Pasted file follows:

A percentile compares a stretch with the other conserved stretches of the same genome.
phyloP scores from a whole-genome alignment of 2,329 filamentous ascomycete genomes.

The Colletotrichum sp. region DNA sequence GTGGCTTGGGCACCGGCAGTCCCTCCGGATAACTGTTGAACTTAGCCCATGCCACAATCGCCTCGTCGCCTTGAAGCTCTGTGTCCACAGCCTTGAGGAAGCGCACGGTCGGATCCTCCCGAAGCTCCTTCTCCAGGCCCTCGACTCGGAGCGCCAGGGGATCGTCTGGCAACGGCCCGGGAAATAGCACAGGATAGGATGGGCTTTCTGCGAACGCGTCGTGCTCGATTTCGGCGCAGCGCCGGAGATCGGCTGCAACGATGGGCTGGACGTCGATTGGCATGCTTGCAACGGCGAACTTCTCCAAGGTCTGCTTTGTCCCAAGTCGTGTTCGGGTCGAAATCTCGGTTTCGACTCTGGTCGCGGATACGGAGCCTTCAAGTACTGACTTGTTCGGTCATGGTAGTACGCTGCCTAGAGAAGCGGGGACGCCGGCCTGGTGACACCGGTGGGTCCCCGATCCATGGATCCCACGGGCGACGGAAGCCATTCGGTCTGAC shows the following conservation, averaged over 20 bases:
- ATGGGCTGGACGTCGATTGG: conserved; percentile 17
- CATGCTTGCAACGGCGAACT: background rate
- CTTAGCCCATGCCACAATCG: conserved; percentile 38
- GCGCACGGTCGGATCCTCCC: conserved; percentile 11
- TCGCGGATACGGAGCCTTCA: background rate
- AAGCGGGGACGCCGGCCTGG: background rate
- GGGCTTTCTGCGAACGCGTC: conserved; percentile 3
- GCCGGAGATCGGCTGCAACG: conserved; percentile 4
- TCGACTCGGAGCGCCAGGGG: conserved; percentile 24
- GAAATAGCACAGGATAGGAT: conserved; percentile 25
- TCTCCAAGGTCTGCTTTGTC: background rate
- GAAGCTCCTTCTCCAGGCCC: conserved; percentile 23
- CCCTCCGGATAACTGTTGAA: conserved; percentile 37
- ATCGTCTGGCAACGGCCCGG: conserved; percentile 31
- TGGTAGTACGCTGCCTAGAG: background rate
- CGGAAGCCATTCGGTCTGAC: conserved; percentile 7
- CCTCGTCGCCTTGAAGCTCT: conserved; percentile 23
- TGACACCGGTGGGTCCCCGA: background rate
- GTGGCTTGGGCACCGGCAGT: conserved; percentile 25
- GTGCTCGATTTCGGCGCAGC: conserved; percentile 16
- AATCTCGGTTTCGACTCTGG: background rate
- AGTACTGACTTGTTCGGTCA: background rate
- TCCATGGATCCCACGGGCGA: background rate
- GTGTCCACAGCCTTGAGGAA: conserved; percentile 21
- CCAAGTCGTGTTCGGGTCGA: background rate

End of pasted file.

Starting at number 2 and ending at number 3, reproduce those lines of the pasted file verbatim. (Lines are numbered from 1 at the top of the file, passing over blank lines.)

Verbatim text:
phyloP scores from a whole-genome alignment of 2,329 filamentous ascomycete genomes.

The Colletotrichum sp. region DNA sequence GTGGCTTGGGCACCGGCAGTCCCTCCGGATAACTGTTGAACTTAGCCCATGCCACAATCGCCTCGTCGCCTTGAAGCTCTGTGTCCACAGCCTTGAGGAAGCGCACGGTCGGATCCTCCCGAAGCTCCTTCTCCAGGCCCTCGACTCGGAGCGCCAGGGGATCGTCTGGCAACGGCCCGGGAAATAGCACAGGATAGGATGGGCTTTCTGCGAACGCGTCGTGCTCGATTTCGGCGCAGCGCCGGAGATCGGCTGCAACGATGGGCTGGACGTCGATTGGCATGCTTGCAACGGCGAACTTCTCCAAGGTCTGCTTTGTCCCAAGTCGTGTTCGGGTCGAAATCTCGGTTTCGACTCTGGTCGCGGATACGGAGCCTTCAAGTACTGACTTGTTCGGTCATGGTAGTACGCTGCCTAGAGAAGCGGGGACGCCGGCCTGGTGACACCGGTGGGTCCCCGATCCATGGATCCCACGGGCGACGGAAGCCATTCGGTCTGAC shows the following conservation, averaged over 20 bases: